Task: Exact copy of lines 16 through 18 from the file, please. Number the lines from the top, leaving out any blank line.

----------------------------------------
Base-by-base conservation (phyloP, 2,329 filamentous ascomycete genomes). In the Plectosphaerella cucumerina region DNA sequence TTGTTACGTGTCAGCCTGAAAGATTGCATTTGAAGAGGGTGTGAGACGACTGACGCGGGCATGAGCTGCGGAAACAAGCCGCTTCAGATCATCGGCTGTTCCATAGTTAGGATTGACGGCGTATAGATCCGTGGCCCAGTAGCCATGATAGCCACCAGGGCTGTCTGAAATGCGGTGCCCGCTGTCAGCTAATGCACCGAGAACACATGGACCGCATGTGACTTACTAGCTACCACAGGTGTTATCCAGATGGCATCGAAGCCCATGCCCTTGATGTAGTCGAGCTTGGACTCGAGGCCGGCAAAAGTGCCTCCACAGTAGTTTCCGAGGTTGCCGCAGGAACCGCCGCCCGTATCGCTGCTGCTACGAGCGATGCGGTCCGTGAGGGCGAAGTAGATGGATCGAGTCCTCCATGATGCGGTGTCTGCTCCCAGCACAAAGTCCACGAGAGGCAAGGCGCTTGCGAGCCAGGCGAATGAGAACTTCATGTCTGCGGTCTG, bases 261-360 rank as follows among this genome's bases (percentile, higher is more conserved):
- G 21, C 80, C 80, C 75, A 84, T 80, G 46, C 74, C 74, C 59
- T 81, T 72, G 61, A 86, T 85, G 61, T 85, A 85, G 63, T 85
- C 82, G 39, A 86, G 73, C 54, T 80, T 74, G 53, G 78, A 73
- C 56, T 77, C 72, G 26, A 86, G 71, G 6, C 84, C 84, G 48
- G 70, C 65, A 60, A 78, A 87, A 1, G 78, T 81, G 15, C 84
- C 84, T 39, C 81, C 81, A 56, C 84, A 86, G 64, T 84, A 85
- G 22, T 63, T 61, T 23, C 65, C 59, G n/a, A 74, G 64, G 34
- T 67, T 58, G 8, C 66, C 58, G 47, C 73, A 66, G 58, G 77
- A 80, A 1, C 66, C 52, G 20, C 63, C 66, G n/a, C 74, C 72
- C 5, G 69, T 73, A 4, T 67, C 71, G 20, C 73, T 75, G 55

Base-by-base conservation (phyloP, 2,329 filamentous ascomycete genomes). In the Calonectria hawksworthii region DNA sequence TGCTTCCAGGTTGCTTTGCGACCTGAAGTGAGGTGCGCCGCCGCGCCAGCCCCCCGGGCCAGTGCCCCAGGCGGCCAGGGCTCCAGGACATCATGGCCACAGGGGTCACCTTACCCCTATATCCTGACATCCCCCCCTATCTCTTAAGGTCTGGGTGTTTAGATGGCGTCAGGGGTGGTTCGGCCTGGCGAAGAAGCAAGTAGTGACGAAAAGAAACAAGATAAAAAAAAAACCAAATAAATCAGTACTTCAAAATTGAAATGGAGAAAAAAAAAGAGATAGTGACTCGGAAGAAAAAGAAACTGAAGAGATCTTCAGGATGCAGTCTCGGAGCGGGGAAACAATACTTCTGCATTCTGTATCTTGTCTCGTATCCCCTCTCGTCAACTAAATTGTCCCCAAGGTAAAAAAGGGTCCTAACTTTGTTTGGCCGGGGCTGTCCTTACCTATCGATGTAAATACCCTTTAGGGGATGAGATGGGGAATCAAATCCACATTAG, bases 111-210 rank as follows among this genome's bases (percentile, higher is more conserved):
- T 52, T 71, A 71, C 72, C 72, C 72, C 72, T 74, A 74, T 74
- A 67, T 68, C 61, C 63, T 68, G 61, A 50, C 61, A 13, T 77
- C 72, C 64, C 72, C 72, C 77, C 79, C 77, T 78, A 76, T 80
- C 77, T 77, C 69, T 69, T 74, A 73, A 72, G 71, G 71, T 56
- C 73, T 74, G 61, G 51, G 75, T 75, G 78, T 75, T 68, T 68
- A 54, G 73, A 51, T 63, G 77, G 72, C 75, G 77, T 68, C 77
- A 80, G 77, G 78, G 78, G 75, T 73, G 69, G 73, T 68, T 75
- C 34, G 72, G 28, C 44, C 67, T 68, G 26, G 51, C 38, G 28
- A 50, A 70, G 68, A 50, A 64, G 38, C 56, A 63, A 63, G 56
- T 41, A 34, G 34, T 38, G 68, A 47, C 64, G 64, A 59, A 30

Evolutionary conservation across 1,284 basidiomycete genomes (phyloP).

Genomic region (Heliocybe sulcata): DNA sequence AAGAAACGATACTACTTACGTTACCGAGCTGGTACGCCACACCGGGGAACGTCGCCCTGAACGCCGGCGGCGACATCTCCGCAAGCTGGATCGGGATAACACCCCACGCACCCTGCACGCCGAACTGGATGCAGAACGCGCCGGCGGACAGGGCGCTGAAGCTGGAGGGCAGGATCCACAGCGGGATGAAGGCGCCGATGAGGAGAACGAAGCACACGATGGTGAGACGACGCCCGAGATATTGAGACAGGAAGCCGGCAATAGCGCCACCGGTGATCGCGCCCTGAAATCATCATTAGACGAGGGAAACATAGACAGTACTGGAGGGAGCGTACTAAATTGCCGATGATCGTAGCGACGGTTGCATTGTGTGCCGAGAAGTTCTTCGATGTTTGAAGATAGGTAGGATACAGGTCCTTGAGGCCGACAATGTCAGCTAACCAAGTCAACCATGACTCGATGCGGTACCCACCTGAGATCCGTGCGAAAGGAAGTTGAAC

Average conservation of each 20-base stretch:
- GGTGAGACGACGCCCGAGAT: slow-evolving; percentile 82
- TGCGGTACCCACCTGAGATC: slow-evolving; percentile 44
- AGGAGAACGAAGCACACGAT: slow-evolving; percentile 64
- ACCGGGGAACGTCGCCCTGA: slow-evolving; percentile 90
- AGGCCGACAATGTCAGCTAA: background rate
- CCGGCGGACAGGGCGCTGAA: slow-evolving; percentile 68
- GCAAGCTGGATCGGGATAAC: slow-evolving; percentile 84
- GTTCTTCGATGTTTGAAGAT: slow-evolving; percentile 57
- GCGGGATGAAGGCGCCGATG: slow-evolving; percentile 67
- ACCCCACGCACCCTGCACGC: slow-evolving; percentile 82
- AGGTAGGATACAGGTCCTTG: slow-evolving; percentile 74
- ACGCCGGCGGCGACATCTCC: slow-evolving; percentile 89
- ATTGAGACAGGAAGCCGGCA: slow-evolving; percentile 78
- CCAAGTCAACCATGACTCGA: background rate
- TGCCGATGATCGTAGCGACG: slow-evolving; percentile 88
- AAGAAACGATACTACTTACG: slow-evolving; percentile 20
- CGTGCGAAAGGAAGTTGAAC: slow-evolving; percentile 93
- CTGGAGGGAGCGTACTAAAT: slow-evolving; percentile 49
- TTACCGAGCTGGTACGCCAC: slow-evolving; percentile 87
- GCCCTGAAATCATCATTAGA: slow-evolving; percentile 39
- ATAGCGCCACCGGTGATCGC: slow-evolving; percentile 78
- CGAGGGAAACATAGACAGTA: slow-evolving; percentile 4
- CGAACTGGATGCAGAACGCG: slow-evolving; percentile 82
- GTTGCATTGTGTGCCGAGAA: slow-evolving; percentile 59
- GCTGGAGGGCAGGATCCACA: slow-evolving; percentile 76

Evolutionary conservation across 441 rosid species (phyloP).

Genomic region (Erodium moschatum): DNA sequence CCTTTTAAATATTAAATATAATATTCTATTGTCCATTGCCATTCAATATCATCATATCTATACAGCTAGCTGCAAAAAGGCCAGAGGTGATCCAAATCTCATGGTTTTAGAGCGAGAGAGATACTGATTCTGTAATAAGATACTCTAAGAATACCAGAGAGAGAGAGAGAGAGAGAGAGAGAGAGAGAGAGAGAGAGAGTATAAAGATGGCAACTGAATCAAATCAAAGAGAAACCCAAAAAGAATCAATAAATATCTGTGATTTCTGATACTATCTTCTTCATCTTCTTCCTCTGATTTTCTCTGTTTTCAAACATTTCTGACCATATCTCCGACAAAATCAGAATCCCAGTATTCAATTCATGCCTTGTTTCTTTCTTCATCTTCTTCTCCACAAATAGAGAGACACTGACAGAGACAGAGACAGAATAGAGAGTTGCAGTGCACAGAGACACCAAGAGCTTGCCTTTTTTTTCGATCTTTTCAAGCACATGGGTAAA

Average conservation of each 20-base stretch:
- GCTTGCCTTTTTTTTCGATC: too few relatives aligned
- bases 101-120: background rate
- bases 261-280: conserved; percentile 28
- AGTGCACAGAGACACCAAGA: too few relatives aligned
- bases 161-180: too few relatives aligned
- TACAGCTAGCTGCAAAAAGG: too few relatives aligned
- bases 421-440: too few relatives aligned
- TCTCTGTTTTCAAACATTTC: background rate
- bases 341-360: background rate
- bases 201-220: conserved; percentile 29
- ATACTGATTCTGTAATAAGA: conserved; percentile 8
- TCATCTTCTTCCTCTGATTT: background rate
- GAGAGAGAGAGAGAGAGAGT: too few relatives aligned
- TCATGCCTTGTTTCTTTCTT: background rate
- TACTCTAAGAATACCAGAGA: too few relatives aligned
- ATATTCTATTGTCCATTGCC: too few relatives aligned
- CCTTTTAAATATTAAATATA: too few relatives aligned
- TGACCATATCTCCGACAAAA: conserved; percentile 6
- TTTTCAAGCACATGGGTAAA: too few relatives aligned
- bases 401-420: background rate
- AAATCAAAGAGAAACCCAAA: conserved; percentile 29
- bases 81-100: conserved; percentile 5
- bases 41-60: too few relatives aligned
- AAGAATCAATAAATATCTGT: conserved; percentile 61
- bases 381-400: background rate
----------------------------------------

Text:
- C 77, T 77, C 69, T 69, T 74, A 73, A 72, G 71, G 71, T 56
- C 73, T 74, G 61, G 51, G 75, T 75, G 78, T 75, T 68, T 68
- A 54, G 73, A 51, T 63, G 77, G 72, C 75, G 77, T 68, C 77